The introduction of widespread machine-led voting in the U.S. changed the landscape of our elections, for better or for worse. Ultimately, the machines seem to have led us to 2020 and now, 2022.

Post-2020 solutions

Reports of election irregularities are not simply relegated to one single area. Machines alone aren’t the only election-related tools getting a bad rap. Widespread mail-in ballots have been a vehicle of nationwide reports of vote trafficking and fraud. In fact, it’s the mail-in ballots that are being counted for days, like in the recent midterm races in Nevada or Pennsylvania.

An example of alleged ballot problems with Runbeck election services/technology in Arizona.

Between a problematic election system in 2020 and the endless media news cycle that refused to report on evidence of dubious activities taking place in precincts across the country, election integrity seems like a lost cause.

Now, in the wake of damning evidence in Elon Musk’s “Twitter Files” that exhumed a breadcrumb trail of Big Tech censorship and collusion with federal agencies to suppress and silence political dissent, it seems as if no institution can be trusted anymore.

Conservative filmmaker and author Dinesh D’Souza tweeted on Monday, “Basically Trump is proven right that an unelected cabal rigged the rules of the game in order to fix the outcome of the 2020 election—and then shut down his ability to speak out about it. The #TwitterFiles alone are sufficient to demonstrate these two chilling points.”

Is it really as hopeless as it seems? What can Americans do to reclaim the integrity of their election processes?

Do your part

The answer is simple: do your part. The swamp can’t be drained from the top down. The best way to implement organic change is to battle it out right where you are. In a recent interview with RSBN, Trump attorney Christina Bobb keenly advised Americans to “get involved in the process…Become a precinct committeeman…volunteer at your state or county GOP. The more eyes we have on the process, the harder it is to cheat.”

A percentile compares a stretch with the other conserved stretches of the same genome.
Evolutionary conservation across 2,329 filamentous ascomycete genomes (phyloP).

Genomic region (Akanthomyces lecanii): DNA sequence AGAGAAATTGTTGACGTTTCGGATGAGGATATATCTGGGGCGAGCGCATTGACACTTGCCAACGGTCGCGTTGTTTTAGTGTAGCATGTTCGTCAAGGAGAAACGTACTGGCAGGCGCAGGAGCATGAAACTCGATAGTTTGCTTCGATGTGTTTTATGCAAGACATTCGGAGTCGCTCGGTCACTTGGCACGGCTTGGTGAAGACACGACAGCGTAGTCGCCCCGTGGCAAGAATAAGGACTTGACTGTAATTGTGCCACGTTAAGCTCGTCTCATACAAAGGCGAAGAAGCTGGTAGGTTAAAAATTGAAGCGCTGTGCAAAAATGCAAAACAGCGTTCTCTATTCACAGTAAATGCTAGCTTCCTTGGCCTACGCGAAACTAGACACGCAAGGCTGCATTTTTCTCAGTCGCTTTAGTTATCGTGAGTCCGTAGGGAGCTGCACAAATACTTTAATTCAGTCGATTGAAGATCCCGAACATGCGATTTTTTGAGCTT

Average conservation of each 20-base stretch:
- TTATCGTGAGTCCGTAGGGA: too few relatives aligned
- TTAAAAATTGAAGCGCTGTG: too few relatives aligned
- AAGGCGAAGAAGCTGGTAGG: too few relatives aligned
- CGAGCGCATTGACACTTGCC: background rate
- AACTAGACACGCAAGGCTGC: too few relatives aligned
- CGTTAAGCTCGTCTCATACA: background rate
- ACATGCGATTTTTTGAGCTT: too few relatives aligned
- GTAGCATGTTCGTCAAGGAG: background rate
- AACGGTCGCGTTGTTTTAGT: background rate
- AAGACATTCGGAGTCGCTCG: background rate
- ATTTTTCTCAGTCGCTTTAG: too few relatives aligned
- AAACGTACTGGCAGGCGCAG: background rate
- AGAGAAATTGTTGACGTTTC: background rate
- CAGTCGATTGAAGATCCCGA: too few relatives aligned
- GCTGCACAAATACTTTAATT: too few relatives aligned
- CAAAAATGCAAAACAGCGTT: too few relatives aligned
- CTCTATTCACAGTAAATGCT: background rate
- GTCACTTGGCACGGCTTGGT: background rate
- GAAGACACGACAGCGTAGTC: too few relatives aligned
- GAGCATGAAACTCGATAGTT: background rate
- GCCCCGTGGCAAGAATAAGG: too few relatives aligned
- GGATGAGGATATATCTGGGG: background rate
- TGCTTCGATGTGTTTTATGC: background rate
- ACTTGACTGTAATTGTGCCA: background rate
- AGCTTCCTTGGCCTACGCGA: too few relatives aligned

“Sunlight is the best disinfectant,” Elon Musk tweeted in May.

For the everyday American, knowledge is power, and continually exposing the truth is the only path forward. Establishing election reform in America will be a long and arduous journey. A return to same-day paper ballots seems like the most reasonable option in light of the rampant issues in troubled counties like Maricopa in Arizona or Clark County in Nevada.

“Ultimately, we want same-day voting,” President Trump told a crowd of supporters in Memphis, Tennessee, in June.

The concept of single-day vote counting and result tabulation is the goal of many proponents of basic election integrity and security. Without free and fair elections, Americans have no freedom. The onus of responsibility ultimately rests with we the people, who have been tasked to safeguard constitutional liberties and protect the sanctity of the ballot box.

Thomas Paine, one of our most famous Founding Fathers and the author of “Common Sense,” stated two centuries ago that, “Those who expect to reap the blessings of freedom, must, like men, undergo the fatigues of supporting it.”

The question is: are we, like men, willing to undergo the fatigues of supporting our freedom?

The choice is yours.